A Framework for Cost-Benefit Analysis of Totalization Agreements
International social security totalization agreements eliminate double social security taxation for workers who reside and work in different country from their home country. Because totalization agreements affect a number of economic agents in a variety of ways, we develop a cost-benefit framework of totalization agreements to facilitate the comparison and assessment of these impacts from a cost-benefit perspective. It lists the important stakeholders and the types of potential effects of the agreement on them, and attempts to quantify each type of effects for each stakeholder. The framework can be useful to policy makers and researchers to evaluate the economic implications of current or proposed future agreements, depending on scenarios of economic conditions, characteristics of partner countries, and how they affect different stakeholders. The paper also summarizes what is currently known about the effects and related costs and benefits of totalization agreements. We provide relatively simple and straightforward example calculations for some of these effects, as well as calculations using a stylized micro-economic model for workers and a stylized macro-economic model for firm investment and production allocation. In a few cases, we have both simple calculations of direct effects and model calculations that take more channels into account (under strong assumptions), and they agree well, implying that the simple calculations capture most of the total effect.
- A cost-benefit framework can be a useful tool to prospectively or retrospectively analyze totalization agreements. It lists the stakeholders groups and the types of potential effects of the agreement on them, and attempts to quantify each effect type for each stakeholder.
- The key stakeholders are U.S. workers who potentially could be sent on a temporary or longer-term assignment to a partner country; employers of these workers; the Social Security Administration and U.S. government more broadly; competitor firms, suppliers, and clients of the directly affected firm; and the economy as a whole, as well as the counterparts of these in the partner country.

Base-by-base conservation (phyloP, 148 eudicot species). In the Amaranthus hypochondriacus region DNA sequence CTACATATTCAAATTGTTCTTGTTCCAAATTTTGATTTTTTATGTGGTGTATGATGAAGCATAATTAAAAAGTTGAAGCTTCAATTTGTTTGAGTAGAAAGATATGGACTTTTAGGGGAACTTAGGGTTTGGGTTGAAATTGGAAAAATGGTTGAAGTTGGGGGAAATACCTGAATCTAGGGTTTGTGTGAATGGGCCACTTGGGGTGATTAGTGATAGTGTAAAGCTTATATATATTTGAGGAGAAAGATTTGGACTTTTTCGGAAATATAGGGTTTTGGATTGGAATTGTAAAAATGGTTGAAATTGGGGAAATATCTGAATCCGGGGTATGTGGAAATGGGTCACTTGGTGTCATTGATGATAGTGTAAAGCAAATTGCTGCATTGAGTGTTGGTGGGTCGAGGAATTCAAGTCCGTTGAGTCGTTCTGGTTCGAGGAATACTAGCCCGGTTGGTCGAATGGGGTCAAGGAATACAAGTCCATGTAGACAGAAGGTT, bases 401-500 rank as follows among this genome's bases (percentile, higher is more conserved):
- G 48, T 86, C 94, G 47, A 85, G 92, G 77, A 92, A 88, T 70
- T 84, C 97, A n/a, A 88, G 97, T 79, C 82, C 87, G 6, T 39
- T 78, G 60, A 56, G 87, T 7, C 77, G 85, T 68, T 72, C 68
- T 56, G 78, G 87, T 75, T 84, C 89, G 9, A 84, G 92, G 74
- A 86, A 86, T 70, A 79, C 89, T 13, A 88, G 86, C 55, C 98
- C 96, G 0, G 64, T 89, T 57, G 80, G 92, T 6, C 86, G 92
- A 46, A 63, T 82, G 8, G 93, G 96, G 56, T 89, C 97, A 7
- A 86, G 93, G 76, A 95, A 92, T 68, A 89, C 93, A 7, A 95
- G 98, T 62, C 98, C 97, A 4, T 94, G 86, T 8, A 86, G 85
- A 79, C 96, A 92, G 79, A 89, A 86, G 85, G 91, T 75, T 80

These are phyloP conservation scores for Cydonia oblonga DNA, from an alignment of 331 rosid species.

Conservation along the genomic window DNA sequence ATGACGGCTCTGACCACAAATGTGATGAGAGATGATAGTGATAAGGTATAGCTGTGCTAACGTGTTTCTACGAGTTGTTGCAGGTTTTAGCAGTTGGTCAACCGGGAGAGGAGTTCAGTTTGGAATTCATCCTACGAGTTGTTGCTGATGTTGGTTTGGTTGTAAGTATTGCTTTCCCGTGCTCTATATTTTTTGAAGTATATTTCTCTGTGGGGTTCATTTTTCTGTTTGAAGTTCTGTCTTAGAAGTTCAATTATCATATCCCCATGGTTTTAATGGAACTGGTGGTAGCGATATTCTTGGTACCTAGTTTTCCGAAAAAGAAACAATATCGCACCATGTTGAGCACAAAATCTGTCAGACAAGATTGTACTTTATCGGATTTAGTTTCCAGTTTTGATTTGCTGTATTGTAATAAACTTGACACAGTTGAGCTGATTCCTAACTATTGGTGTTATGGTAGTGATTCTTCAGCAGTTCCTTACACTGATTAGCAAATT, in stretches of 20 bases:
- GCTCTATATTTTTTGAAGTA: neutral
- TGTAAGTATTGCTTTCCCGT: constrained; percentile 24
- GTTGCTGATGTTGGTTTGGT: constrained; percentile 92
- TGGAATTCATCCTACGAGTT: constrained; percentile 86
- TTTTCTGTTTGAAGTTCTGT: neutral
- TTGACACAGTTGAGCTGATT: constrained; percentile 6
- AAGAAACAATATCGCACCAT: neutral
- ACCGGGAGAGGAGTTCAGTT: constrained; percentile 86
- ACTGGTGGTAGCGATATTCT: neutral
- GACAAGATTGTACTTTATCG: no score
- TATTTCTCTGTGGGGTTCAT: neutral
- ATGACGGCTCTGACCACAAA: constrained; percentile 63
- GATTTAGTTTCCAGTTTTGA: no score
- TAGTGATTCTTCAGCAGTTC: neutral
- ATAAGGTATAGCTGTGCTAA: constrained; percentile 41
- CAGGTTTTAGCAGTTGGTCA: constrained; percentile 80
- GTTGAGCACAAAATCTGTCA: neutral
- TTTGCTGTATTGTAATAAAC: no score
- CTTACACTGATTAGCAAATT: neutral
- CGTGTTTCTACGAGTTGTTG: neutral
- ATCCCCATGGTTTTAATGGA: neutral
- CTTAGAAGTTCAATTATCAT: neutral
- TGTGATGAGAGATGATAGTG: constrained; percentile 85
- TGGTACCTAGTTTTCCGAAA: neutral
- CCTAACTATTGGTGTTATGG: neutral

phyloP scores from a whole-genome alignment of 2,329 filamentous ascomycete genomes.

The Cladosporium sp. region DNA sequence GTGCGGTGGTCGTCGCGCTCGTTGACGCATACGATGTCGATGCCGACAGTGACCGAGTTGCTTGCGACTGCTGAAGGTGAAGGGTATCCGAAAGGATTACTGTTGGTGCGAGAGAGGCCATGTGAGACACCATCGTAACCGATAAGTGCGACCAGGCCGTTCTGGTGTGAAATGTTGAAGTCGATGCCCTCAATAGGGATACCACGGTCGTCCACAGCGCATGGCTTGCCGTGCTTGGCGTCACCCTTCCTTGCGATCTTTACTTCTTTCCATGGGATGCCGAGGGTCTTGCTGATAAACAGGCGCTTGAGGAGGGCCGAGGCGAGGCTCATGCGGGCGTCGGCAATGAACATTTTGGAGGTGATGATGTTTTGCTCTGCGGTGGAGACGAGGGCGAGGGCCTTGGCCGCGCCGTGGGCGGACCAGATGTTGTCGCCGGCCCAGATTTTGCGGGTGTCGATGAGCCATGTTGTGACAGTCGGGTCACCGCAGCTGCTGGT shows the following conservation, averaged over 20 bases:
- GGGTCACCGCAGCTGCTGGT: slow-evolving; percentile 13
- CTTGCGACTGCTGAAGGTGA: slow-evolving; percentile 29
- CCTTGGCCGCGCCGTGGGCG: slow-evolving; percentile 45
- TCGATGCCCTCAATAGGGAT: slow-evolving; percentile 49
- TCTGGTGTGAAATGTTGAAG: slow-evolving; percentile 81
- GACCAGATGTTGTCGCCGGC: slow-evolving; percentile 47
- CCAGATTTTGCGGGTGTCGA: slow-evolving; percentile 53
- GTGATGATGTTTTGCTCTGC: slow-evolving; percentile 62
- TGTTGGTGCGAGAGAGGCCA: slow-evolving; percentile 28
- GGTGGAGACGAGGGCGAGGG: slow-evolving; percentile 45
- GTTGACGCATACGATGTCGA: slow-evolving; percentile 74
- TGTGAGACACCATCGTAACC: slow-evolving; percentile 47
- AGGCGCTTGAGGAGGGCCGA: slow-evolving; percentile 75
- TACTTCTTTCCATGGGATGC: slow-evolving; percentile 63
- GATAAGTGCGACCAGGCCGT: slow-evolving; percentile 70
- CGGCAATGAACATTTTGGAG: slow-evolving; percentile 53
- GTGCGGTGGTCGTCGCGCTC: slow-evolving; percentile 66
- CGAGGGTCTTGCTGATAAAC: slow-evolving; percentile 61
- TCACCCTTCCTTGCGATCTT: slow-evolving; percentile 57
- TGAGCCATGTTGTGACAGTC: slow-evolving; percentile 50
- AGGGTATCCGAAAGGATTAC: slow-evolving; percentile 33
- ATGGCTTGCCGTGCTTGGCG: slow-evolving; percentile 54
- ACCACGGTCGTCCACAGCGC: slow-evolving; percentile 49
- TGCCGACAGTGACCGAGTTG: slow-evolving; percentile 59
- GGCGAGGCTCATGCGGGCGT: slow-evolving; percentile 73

- The direct effects are reduced social security taxes paid by employers and employees, increased eligibility of some workers for Social Security benefits, and the resulting effects on the benefit amounts.
- Other effects take place through the reduction in the costs associated with multinational production. By making it less costly for firms to relocate their resources abroad, these agreements increase international flows of workers; Foreign Direct Investment and capital flows; facilitate more efficient production and international trade; and may affect the Gross Domestic Product and Gross National Product.
- We provide relatively simple and straightforward example calculations for some of these effects, as well as calculations using a stylized microeconomic model for workers and a stylized macroeconomic model for firm investment and production allocation. In a few cases, we have both simple calculations of direct effects and model calculations that take more channels into account (under strong assumptions), and they agree well, implying that the simple calculations capture most of the total effect.
- We have identified important gaps in data availability and knowledge of parameters and firm and worker behavior. Less data availability implies that stronger assumptions need to be made or more scenarios need to be evaluated.
Meijer, Erik, Francisco Pérez-Arce, and María Prados. 2020. “A Framework for Cost-Benefit Analysis of Totalization Agreements.” Ann Arbor, MI. University of Michigan Retirement and Disability Research Center (MRDRC) Working Paper; MRDRC WP 2020-410. https://mrdrc.isr.umich.edu/publications/papers/pdf/wp410.pdf
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Paper IDWP 2020-410